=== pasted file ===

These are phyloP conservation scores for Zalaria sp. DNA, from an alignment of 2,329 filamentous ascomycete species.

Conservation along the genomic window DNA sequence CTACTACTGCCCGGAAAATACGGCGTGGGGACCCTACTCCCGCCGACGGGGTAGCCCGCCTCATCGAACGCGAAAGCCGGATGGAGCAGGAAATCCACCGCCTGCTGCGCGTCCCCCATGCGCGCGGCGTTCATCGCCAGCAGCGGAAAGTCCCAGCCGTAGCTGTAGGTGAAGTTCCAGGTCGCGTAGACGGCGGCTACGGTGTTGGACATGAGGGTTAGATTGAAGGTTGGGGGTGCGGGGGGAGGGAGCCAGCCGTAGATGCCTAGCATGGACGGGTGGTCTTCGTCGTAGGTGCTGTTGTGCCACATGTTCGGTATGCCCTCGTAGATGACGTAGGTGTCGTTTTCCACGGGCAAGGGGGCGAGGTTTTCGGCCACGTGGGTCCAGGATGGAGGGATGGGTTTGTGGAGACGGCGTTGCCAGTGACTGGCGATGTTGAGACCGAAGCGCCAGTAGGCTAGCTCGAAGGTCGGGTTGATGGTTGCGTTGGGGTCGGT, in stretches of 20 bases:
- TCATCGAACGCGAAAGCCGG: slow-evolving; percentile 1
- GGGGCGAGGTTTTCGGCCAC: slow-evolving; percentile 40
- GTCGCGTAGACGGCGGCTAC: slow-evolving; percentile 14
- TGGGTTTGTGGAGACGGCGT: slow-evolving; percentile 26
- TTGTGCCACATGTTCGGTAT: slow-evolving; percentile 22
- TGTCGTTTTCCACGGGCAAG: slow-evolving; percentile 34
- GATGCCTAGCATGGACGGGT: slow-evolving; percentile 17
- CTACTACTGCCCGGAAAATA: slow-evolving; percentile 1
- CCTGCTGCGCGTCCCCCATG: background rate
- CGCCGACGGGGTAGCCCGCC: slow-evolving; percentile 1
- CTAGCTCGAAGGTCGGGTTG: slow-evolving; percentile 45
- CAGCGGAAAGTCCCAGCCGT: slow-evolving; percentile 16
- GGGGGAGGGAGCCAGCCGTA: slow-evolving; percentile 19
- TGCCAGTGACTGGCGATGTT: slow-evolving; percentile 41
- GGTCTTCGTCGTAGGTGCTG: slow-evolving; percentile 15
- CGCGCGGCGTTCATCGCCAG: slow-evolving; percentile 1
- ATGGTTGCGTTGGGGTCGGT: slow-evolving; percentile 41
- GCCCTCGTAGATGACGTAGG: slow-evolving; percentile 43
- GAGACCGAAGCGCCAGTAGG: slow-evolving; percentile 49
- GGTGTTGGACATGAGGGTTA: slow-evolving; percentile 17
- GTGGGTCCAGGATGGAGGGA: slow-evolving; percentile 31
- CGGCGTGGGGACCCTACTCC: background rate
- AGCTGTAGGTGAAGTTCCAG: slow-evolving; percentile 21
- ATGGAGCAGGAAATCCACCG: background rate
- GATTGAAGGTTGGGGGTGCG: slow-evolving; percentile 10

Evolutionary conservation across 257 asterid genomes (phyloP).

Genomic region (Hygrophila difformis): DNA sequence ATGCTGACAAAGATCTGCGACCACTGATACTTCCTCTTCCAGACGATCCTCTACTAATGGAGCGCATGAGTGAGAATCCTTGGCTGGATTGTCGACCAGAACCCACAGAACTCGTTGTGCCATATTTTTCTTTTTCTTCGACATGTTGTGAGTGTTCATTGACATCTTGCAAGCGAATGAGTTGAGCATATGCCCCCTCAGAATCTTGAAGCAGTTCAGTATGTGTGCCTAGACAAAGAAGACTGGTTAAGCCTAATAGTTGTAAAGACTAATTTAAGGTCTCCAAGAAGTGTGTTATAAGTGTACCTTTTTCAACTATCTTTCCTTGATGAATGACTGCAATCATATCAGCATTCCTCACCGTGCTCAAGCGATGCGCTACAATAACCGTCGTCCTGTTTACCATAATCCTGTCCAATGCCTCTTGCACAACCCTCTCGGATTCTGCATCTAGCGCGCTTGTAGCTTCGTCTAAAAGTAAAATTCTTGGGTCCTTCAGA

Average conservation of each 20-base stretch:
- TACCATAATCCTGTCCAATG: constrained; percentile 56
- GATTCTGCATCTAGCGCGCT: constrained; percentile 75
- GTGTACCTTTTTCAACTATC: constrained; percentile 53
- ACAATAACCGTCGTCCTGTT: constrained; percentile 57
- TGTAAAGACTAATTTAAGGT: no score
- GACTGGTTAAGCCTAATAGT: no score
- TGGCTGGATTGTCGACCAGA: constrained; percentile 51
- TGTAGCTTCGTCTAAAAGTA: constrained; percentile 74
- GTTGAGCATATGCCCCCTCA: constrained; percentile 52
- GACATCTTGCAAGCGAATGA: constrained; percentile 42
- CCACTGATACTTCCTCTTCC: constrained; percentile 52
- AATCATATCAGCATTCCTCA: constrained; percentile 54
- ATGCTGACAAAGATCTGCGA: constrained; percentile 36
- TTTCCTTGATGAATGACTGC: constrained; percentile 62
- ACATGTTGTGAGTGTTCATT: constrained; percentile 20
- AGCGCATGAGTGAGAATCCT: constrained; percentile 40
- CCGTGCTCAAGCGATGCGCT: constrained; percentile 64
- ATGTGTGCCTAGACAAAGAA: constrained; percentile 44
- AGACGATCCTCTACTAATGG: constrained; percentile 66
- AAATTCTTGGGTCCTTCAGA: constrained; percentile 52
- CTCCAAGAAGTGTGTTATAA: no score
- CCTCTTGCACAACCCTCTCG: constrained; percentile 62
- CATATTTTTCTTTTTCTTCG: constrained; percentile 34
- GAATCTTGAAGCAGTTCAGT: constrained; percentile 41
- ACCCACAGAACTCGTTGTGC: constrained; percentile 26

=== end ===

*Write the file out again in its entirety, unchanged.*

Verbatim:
These are phyloP conservation scores for Zalaria sp. DNA, from an alignment of 2,329 filamentous ascomycete species.

Conservation along the genomic window DNA sequence CTACTACTGCCCGGAAAATACGGCGTGGGGACCCTACTCCCGCCGACGGGGTAGCCCGCCTCATCGAACGCGAAAGCCGGATGGAGCAGGAAATCCACCGCCTGCTGCGCGTCCCCCATGCGCGCGGCGTTCATCGCCAGCAGCGGAAAGTCCCAGCCGTAGCTGTAGGTGAAGTTCCAGGTCGCGTAGACGGCGGCTACGGTGTTGGACATGAGGGTTAGATTGAAGGTTGGGGGTGCGGGGGGAGGGAGCCAGCCGTAGATGCCTAGCATGGACGGGTGGTCTTCGTCGTAGGTGCTGTTGTGCCACATGTTCGGTATGCCCTCGTAGATGACGTAGGTGTCGTTTTCCACGGGCAAGGGGGCGAGGTTTTCGGCCACGTGGGTCCAGGATGGAGGGATGGGTTTGTGGAGACGGCGTTGCCAGTGACTGGCGATGTTGAGACCGAAGCGCCAGTAGGCTAGCTCGAAGGTCGGGTTGATGGTTGCGTTGGGGTCGGT, in stretches of 20 bases:
- TCATCGAACGCGAAAGCCGG: slow-evolving; percentile 1
- GGGGCGAGGTTTTCGGCCAC: slow-evolving; percentile 40
- GTCGCGTAGACGGCGGCTAC: slow-evolving; percentile 14
- TGGGTTTGTGGAGACGGCGT: slow-evolving; percentile 26
- TTGTGCCACATGTTCGGTAT: slow-evolving; percentile 22
- TGTCGTTTTCCACGGGCAAG: slow-evolving; percentile 34
- GATGCCTAGCATGGACGGGT: slow-evolving; percentile 17
- CTACTACTGCCCGGAAAATA: slow-evolving; percentile 1
- CCTGCTGCGCGTCCCCCATG: background rate
- CGCCGACGGGGTAGCCCGCC: slow-evolving; percentile 1
- CTAGCTCGAAGGTCGGGTTG: slow-evolving; percentile 45
- CAGCGGAAAGTCCCAGCCGT: slow-evolving; percentile 16
- GGGGGAGGGAGCCAGCCGTA: slow-evolving; percentile 19
- TGCCAGTGACTGGCGATGTT: slow-evolving; percentile 41
- GGTCTTCGTCGTAGGTGCTG: slow-evolving; percentile 15
- CGCGCGGCGTTCATCGCCAG: slow-evolving; percentile 1
- ATGGTTGCGTTGGGGTCGGT: slow-evolving; percentile 41
- GCCCTCGTAGATGACGTAGG: slow-evolving; percentile 43
- GAGACCGAAGCGCCAGTAGG: slow-evolving; percentile 49
- GGTGTTGGACATGAGGGTTA: slow-evolving; percentile 17
- GTGGGTCCAGGATGGAGGGA: slow-evolving; percentile 31
- CGGCGTGGGGACCCTACTCC: background rate
- AGCTGTAGGTGAAGTTCCAG: slow-evolving; percentile 21
- ATGGAGCAGGAAATCCACCG: background rate
- GATTGAAGGTTGGGGGTGCG: slow-evolving; percentile 10

Evolutionary conservation across 257 asterid genomes (phyloP).

Genomic region (Hygrophila difformis): DNA sequence ATGCTGACAAAGATCTGCGACCACTGATACTTCCTCTTCCAGACGATCCTCTACTAATGGAGCGCATGAGTGAGAATCCTTGGCTGGATTGTCGACCAGAACCCACAGAACTCGTTGTGCCATATTTTTCTTTTTCTTCGACATGTTGTGAGTGTTCATTGACATCTTGCAAGCGAATGAGTTGAGCATATGCCCCCTCAGAATCTTGAAGCAGTTCAGTATGTGTGCCTAGACAAAGAAGACTGGTTAAGCCTAATAGTTGTAAAGACTAATTTAAGGTCTCCAAGAAGTGTGTTATAAGTGTACCTTTTTCAACTATCTTTCCTTGATGAATGACTGCAATCATATCAGCATTCCTCACCGTGCTCAAGCGATGCGCTACAATAACCGTCGTCCTGTTTACCATAATCCTGTCCAATGCCTCTTGCACAACCCTCTCGGATTCTGCATCTAGCGCGCTTGTAGCTTCGTCTAAAAGTAAAATTCTTGGGTCCTTCAGA

Average conservation of each 20-base stretch:
- TACCATAATCCTGTCCAATG: constrained; percentile 56
- GATTCTGCATCTAGCGCGCT: constrained; percentile 75
- GTGTACCTTTTTCAACTATC: constrained; percentile 53
- ACAATAACCGTCGTCCTGTT: constrained; percentile 57
- TGTAAAGACTAATTTAAGGT: no score
- GACTGGTTAAGCCTAATAGT: no score
- TGGCTGGATTGTCGACCAGA: constrained; percentile 51
- TGTAGCTTCGTCTAAAAGTA: constrained; percentile 74
- GTTGAGCATATGCCCCCTCA: constrained; percentile 52
- GACATCTTGCAAGCGAATGA: constrained; percentile 42
- CCACTGATACTTCCTCTTCC: constrained; percentile 52
- AATCATATCAGCATTCCTCA: constrained; percentile 54
- ATGCTGACAAAGATCTGCGA: constrained; percentile 36
- TTTCCTTGATGAATGACTGC: constrained; percentile 62
- ACATGTTGTGAGTGTTCATT: constrained; percentile 20
- AGCGCATGAGTGAGAATCCT: constrained; percentile 40
- CCGTGCTCAAGCGATGCGCT: constrained; percentile 64
- ATGTGTGCCTAGACAAAGAA: constrained; percentile 44
- AGACGATCCTCTACTAATGG: constrained; percentile 66
- AAATTCTTGGGTCCTTCAGA: constrained; percentile 52
- CTCCAAGAAGTGTGTTATAA: no score
- CCTCTTGCACAACCCTCTCG: constrained; percentile 62
- CATATTTTTCTTTTTCTTCG: constrained; percentile 34
- GAATCTTGAAGCAGTTCAGT: constrained; percentile 41
- ACCCACAGAACTCGTTGTGC: constrained; percentile 26